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hath trespassed;” or as it may tasted the heavenly gift. And more literally be rendered ; “in

God has judged it proper to his falling away in which he fell guard his people against falling away,” or to lay aside the He

away by the most alarming combrew idiom,“ in his grievous, or mination. The sins of wicked total falling away, he shall die.” men in general may be repented The Hebrew word bys in this of and forgiven. But the sin of place the LXX sometimes ren- falling away, fixing men absoder by αποστασισ. .

lutely in impenitence, would, if What great difficulty then at committed, be irremissible, and tends the construction of this exclude them forever from the passage? You, indeed, present covenant of grace.

How moone difficulty in the following mentous, then, how interesting to words; “Will it be said, that by Christians, and how conducive to falling away the apostle did not their persevering in holiness, is mean simply falling away, how the apostle's premonitory adever complete, but an irrecovera- dress !* ble falling away? Then the text 5. Toward the close of your will amount precisely to this ; observations you inform * Those, who fall irrecoverably, it “the Calvinist tells a professor, is impossible to recover." This, as you observe, is not much in Since Luther finished his reply the apostle's way of writing. to J. C. and transmitted it to the Ed. According to him, their being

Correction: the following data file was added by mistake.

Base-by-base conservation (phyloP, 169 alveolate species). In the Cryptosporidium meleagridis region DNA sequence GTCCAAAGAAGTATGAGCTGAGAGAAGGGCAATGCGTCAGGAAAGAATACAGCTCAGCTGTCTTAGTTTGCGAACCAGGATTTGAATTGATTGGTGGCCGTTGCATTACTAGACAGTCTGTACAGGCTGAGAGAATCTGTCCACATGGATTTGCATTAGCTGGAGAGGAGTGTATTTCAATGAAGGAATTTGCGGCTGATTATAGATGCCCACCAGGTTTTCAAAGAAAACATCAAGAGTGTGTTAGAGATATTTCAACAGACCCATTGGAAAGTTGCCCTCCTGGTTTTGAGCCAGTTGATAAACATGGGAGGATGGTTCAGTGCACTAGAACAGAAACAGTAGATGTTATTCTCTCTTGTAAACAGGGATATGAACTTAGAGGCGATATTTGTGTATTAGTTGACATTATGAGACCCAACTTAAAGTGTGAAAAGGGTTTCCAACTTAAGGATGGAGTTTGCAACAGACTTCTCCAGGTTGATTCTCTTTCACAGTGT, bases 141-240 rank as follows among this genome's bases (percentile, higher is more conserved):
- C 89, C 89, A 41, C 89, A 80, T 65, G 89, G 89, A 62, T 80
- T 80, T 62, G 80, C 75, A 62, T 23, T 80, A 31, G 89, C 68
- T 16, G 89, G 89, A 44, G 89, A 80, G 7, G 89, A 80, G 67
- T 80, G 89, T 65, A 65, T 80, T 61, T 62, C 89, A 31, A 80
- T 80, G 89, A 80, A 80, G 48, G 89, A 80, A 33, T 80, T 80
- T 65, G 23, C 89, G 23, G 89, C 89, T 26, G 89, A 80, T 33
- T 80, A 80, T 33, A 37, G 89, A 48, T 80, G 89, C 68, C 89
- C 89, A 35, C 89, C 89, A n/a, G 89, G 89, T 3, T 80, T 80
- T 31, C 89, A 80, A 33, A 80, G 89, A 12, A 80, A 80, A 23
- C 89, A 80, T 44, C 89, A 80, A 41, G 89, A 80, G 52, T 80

itors of the Panoplist, the observa.

tions of a learned friend have excited irrecoverably lost is the conse

his attention to the following critiquence of the particular sin men- cism. tioned. “ If they fall away ;" if The hypothetical expression, If they turn from their righteous. they shall fall away,” is not, it is as. ness, or totally apostatize from serted, a just translation of the orig.

inal. God; this is the sin designed ;

The words, και παραπεσοντας,

are evidently used to complete the “it is impossible again to renew

description of the characters before them to repentance.” This is introduced. The proper rendering the dreadful consequence, which of the passage is obviously this: For the righteousness of God has it is impossible to renew again to repente threatened.